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IT as a Service Provider May Be Bad for Business

Published on: 2014-07-13

This is the third in a series of eight posts that examines the relationship between business and IT. Based on an article examining manufacturing, I talked about four different levels (or stages) IT can interact with the rest of the business:

  • Stage 1: Internally Neutral (Minimize IT's Negative Potential)
  • Stage 2: Externally Neutral (Parity with Competitors or IT as a Service Provider)
  • Stage 3: Internally Supportive (Provides Credible Support to the Business Strategy)
  • Stage 4: Externally Supportive (Provides an Important Contribution to the Competitive Success of the Organization)

Last month, I talked about how Stages 1 and 3 were not viable long-term stages for businesses in the 21st century, though for very different reasons. By definition, Stage 1 companies either have dysfunctional IT departments or dysfunctional relationships with their IT department (or both), where Stage 3 companies will naturally move to either Stage 2 or Stage 4. This month I'll discuss Stage 2.

In both Wheelright's and Hayes' Stage 2 and the concept of IT as a service provider, the primary goal of both business and technology would be to put the business (i.e. technology consumers) in the driver's seat in determining how and where technology would be used. When the business leadership had identified a new need, technology providers would be tasked with creating estimates for costs and time frames. The providers would be responsible for ensuring that the business would have all options at their fingertips, including the benefits and drawbacks of each option. The final decision would rest with the technology consumer, as well as the final responsibility of the success or failure of each decision.

The business would approve or reject projects based on the projected ROI based on the original estimates (or in the case of many small companies, the gut feeling of the decision-makers). Since the business success of technology products would lie in the hands of the business leadership, the technology producers would measure their project success merely by ensuring that the project is completed within the promised time and budget, instead of metrics useful to the business.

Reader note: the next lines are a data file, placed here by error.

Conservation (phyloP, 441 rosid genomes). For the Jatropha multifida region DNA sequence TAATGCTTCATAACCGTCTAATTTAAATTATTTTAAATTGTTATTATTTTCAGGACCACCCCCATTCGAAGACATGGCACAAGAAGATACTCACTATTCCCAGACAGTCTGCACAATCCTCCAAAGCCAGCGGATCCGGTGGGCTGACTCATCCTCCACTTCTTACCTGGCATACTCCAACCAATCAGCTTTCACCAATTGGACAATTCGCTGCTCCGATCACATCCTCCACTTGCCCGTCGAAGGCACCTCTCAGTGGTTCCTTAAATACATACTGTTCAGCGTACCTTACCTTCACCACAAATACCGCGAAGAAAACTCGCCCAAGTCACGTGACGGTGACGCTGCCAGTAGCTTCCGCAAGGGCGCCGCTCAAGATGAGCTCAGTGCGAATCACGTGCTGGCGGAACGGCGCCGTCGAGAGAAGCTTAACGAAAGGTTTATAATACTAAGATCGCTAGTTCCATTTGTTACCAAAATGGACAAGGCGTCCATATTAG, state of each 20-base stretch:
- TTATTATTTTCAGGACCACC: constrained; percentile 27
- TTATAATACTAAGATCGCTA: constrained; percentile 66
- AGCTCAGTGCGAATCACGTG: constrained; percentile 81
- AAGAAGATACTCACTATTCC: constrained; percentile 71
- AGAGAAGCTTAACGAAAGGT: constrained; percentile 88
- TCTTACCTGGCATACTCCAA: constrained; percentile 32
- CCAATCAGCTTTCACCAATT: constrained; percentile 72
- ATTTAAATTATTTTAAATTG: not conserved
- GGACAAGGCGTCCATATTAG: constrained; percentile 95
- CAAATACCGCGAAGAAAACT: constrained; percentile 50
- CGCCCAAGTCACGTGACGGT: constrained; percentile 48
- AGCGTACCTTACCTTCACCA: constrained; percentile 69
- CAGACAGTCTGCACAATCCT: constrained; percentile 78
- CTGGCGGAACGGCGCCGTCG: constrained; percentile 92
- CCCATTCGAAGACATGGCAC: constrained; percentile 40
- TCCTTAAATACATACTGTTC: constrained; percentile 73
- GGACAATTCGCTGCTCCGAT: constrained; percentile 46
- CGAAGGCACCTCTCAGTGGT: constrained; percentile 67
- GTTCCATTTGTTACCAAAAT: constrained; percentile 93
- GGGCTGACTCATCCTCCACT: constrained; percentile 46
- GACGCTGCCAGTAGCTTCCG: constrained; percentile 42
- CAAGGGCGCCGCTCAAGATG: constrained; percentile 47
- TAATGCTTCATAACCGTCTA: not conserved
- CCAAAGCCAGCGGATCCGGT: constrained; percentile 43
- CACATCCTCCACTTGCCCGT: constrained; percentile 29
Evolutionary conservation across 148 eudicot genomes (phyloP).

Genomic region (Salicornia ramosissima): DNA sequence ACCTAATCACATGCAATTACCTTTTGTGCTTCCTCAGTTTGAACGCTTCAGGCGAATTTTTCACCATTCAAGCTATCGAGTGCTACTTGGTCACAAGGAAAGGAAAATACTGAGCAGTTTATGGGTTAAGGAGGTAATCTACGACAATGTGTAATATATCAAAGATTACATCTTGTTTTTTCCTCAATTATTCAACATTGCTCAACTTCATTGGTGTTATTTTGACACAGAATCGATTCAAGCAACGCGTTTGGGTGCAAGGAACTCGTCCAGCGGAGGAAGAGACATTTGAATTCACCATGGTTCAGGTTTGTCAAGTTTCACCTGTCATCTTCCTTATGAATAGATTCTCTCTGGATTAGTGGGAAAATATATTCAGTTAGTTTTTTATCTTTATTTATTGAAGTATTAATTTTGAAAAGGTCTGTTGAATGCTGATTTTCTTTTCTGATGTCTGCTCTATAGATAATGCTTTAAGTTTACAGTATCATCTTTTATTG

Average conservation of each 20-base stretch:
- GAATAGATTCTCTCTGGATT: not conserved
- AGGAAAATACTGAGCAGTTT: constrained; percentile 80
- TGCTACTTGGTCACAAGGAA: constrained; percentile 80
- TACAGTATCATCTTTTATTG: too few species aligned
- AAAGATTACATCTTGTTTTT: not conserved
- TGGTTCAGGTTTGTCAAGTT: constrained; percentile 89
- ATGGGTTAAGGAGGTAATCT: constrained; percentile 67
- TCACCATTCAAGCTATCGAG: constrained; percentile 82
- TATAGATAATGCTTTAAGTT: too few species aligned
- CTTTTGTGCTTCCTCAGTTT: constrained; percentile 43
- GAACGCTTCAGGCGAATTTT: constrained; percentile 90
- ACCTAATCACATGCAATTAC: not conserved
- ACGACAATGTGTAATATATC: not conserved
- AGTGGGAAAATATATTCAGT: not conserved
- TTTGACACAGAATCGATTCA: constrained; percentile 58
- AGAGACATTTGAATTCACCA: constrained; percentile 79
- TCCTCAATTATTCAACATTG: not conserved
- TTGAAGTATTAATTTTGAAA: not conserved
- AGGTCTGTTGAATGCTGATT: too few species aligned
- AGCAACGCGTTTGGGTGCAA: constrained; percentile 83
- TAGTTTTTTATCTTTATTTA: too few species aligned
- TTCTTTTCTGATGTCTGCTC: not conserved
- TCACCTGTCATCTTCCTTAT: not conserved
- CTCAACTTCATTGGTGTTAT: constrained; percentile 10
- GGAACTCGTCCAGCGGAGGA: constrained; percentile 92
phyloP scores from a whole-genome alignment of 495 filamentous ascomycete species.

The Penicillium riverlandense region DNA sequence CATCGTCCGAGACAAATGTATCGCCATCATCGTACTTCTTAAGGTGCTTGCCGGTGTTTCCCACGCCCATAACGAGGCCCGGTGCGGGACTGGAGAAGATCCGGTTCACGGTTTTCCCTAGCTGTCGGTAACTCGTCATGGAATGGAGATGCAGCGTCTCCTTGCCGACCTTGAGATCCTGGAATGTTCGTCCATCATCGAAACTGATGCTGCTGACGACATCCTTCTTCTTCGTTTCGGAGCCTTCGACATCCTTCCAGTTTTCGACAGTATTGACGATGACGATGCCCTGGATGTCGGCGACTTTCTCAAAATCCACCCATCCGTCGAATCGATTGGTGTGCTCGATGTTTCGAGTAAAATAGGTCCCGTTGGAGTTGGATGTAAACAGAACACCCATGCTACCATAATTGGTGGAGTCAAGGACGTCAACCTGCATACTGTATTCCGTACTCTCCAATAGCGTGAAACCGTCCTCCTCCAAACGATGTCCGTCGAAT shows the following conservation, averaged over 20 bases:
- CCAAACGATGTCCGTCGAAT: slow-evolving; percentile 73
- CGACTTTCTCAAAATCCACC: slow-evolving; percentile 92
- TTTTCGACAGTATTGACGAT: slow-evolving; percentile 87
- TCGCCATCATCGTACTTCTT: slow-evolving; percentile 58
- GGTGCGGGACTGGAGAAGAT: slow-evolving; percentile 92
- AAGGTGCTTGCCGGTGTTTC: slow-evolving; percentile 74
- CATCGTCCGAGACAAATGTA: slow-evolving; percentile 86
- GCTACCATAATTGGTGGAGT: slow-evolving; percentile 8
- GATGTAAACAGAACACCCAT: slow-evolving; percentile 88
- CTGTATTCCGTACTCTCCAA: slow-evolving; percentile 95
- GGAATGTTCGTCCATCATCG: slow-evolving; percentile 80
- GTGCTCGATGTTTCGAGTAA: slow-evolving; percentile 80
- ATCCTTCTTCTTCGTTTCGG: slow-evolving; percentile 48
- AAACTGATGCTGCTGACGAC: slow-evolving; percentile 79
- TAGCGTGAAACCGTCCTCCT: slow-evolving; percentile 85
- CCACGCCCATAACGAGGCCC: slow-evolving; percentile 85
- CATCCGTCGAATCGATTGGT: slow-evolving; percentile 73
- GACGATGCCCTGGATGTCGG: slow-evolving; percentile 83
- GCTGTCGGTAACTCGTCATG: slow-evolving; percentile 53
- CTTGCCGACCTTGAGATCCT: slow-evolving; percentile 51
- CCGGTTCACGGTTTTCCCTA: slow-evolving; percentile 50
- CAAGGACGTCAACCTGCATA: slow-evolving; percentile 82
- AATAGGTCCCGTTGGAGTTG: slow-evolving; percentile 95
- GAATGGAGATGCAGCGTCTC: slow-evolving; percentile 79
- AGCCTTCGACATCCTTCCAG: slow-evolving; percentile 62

Why would a company choose this model?

Stage 2, or treating IT merely as a service provider, is comfortable for both business and IT. Business, thinking that most technologists don't truly understand the business and how it works, is able to control technology spending and is able to set the priorities of the technology department. IT on the other hand gets to focus on the technology aspects of the project and can relinquish responsibility for the business-related success of the project.

Why is this bad for business?

Much to the chagrin of most business and IT professionals I've met, who feel much more comfortable staying in their specialty areas, the best business decisions related to IT are nearly always made when all of the important strengths, weaknesses, threats, and opportunities that are either technology- or business-related are factored into the decision. When IT is acting merely as a service provider, they are not giving input into the direction a company should go, either on a micro-level, such as how to fix a particular business problem, or on a macro-level, such as how to stay relevant in a market with several new competitors. As a result, the company will miss out on technology-related opportunities and will not leverage existing technology-related strengths. Few companies wishing to be best-in-class can afford to miss out on these opportunities.

Is this a failed business model?

Plenty of companies that are in business today could survive with this business model, assuming one of two things are true:

  1. The company is satisfied with being a niche player in their market
  2. The company as a whole is being carried by one particular are, such as a world-class product, sales department, etc.

So unlike Stage 1, to say that intentionally setting up IT as a Stage 2 environment or limiting IT to being a service provider is setting up the company for failure is a bit strong. Clearly companies can and do survive limiting IT's role. However, these companies are finding it increasingly difficult to do more than just survive in today's technology-infused world, and this will only get harder as time goes on.

Other posts in this series:

May: Levels of function (and dysfunction) IT can have with business
June: Why Stages 1 and 3 are not viable long-term stages
July: What a Stage 2 organization might look like
August: What a Stage 4 organization might look like
September: How IT professionals can be their own worst enemy in achieving Stage 4
October: How your Stage would affect your management practices
November: How your Stage would affect your hiring practices
December: How can an organization reach Stage 4?

This article was originally posted here and may have been edited for clarity.